India to test interceptor missile
To speed up its efforts to build a missile defence shield, India will next week test an interceptor with capabilities to destroy enemy missiles in and outside the atmosphere.
"This interceptor missile has the capability to intercept an in-coming enemy missile at 40-km altitude and it can carry a warhead weighing 25 kg," a top Defence Research Development Organisation (DRDO) scientist said here today.
If the test is successful, India will get into an elite league of nations with indigenous capabilities to intedict enemy missiles in both endo-(less than 30-km) and exo-atmospheric (above 40-km) altitudes.
This will be the second time that Indian defence scientists will attempt to intercept an incoming target at altitudes above 40 kms.
Defence Research and Development Organisation (DRDO) scientists had first carried out such a test in 2006 and last December when they successfully intercepted a ballistic missile in endo-atmospheric altitudes.
The long range anti-missile missile would equip India with capacities that could be put to use in protecting populated areas and vital installations such as nuclear plants, oil and gas wells, airports and seaports.
Provided with a radar system to track incoming enemy missiles, the anti-missile interceptor missile would get automatically activated and could within seconds destroy the enemy missile.
The interceptor missile is an answer from India to the ballistic missile capabilities of Pakistan and China, both possessing arsenal capable of hitting Indian targets south of the Vindhyas.
The in-built guidance system would carry the interceptor missile to the enemy missile, finally destroying it in the exo-atmospheric altitudes, thereby ensuring safety and protection of the vital installations below.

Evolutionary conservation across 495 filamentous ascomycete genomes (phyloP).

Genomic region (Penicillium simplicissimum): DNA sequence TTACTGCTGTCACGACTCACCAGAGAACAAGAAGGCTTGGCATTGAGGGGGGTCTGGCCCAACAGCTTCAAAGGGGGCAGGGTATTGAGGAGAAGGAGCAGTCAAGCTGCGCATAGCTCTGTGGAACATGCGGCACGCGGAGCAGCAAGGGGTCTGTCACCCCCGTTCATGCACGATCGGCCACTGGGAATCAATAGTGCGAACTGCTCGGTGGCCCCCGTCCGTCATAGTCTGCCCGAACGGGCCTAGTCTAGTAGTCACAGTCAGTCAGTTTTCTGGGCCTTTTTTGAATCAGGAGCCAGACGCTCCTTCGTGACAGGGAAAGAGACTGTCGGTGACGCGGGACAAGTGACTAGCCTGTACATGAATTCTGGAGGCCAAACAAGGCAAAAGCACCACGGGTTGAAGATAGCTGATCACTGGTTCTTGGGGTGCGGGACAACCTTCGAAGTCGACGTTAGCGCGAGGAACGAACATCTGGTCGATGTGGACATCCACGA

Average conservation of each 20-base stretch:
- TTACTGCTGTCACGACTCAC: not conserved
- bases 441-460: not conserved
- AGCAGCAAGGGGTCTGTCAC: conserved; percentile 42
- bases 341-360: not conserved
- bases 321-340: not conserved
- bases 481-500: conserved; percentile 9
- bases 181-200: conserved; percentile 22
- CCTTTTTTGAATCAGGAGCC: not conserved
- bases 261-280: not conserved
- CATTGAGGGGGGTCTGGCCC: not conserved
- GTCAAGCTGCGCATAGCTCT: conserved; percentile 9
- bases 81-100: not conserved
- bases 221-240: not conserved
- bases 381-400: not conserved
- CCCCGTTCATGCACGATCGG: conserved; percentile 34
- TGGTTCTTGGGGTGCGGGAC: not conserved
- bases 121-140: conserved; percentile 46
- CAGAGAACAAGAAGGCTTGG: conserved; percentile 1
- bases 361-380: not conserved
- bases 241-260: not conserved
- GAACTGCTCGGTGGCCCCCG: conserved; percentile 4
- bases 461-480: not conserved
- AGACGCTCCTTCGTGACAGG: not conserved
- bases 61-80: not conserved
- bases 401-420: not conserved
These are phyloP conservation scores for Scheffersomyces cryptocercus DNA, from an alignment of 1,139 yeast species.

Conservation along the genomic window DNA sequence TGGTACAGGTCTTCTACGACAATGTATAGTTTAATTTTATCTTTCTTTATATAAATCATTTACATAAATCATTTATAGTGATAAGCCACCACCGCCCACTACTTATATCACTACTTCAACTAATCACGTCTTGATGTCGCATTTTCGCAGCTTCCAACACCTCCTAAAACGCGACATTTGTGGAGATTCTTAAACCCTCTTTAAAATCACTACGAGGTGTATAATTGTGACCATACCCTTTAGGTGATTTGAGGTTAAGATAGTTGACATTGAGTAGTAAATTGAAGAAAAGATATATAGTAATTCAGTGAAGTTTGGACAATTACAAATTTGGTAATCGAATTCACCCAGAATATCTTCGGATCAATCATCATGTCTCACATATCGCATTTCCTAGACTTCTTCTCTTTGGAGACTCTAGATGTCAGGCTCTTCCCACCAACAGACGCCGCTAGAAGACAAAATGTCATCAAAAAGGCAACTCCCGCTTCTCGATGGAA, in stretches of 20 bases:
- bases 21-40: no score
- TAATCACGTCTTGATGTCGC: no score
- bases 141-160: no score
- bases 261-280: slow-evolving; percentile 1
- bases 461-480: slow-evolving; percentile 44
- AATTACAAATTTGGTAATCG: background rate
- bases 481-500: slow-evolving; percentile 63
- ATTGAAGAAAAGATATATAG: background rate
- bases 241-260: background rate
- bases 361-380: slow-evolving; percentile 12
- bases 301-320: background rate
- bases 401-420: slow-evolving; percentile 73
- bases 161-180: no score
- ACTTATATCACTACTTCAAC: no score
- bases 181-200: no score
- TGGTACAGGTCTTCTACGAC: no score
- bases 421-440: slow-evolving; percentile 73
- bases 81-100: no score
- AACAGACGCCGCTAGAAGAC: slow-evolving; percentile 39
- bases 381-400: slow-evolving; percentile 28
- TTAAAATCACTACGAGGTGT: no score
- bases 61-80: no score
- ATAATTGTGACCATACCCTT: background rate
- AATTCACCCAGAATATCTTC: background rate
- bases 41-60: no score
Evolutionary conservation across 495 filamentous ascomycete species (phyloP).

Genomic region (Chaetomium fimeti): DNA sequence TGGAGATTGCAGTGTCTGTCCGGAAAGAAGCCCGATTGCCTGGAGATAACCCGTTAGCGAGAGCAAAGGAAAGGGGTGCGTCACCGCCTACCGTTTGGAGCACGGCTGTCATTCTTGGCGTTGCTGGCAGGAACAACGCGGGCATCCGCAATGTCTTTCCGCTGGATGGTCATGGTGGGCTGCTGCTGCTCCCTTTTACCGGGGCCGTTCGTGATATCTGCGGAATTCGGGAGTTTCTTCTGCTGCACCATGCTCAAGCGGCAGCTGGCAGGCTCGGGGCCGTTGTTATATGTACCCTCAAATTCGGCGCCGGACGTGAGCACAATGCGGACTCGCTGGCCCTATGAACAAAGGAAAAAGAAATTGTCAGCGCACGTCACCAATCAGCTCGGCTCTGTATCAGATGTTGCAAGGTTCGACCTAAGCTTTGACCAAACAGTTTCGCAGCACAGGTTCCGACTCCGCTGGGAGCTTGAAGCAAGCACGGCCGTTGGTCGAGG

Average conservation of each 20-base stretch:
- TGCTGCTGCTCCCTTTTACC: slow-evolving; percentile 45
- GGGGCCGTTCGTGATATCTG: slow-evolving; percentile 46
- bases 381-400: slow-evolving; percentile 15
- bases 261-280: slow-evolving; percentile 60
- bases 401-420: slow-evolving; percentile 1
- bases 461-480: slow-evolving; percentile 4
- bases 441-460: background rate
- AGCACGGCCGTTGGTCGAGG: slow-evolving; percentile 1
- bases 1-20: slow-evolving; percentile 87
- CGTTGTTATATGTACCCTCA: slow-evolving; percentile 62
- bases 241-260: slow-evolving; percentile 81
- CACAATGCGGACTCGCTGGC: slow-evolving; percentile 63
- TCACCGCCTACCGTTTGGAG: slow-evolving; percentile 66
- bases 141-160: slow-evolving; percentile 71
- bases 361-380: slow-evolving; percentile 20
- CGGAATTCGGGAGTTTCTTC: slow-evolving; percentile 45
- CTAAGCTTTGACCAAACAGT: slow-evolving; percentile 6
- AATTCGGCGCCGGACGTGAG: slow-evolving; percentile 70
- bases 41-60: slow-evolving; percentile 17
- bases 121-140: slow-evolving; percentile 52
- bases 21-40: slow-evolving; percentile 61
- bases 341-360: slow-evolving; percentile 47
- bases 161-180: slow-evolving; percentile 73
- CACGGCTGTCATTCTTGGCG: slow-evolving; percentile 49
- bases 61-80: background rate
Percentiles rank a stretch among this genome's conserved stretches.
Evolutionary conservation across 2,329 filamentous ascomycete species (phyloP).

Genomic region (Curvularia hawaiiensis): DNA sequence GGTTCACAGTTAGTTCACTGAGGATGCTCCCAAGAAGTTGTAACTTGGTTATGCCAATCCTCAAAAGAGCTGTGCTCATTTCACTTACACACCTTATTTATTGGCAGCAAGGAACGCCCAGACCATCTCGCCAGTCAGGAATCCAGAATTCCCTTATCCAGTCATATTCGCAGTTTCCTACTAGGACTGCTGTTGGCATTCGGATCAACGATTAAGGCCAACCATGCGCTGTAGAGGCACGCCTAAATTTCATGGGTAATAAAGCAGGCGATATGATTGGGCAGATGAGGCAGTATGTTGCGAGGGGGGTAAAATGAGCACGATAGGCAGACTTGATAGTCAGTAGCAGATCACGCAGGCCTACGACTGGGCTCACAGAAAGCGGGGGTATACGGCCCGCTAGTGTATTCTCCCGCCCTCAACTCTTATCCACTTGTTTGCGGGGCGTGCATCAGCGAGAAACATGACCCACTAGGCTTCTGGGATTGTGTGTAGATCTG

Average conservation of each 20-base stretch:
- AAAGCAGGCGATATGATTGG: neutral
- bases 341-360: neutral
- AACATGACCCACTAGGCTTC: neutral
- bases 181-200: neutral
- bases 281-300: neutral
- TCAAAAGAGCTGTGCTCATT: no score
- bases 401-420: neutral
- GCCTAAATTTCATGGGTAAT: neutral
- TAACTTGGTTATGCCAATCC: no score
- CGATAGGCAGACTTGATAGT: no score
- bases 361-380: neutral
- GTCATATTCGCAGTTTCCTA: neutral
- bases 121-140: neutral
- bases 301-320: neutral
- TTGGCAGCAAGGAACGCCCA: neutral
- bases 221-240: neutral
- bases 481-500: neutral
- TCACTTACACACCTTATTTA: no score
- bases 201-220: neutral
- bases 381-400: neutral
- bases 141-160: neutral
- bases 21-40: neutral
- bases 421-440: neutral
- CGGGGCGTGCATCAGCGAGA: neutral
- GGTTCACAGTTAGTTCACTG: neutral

Initially christened the 'Prithvi Air Defence' (PAD) system, the interceptor missile is likely to be renamed as 'Pradyumna', DRDO scientists said.
The missile defence system would be ready for operational deployment after the DRDO scientists carry out a couple of more tests that could take about six months to a year, officials said.
"The test is likely to be conducted at Chandipur-On-Sea off the coast of Bay of Bengal in Orissa. The project's Phase-I will be completed by 2009 but the system would get clearance for operational use only by 2012 or 2013," the scientists said.
Comparable to the Israeli's Arrow-I and the US' Patriot (PAC-3) missile defence systems, 'Pradyumna', if successful, is likely to steal a march over the two international players eyeing the much-awaited tenders from India for such a system.
Whether Pradyumna would be a contender for India's immediate missile defence system needs would be known much after scheduled November 2008 tests of the missile system, DRDO scientists said.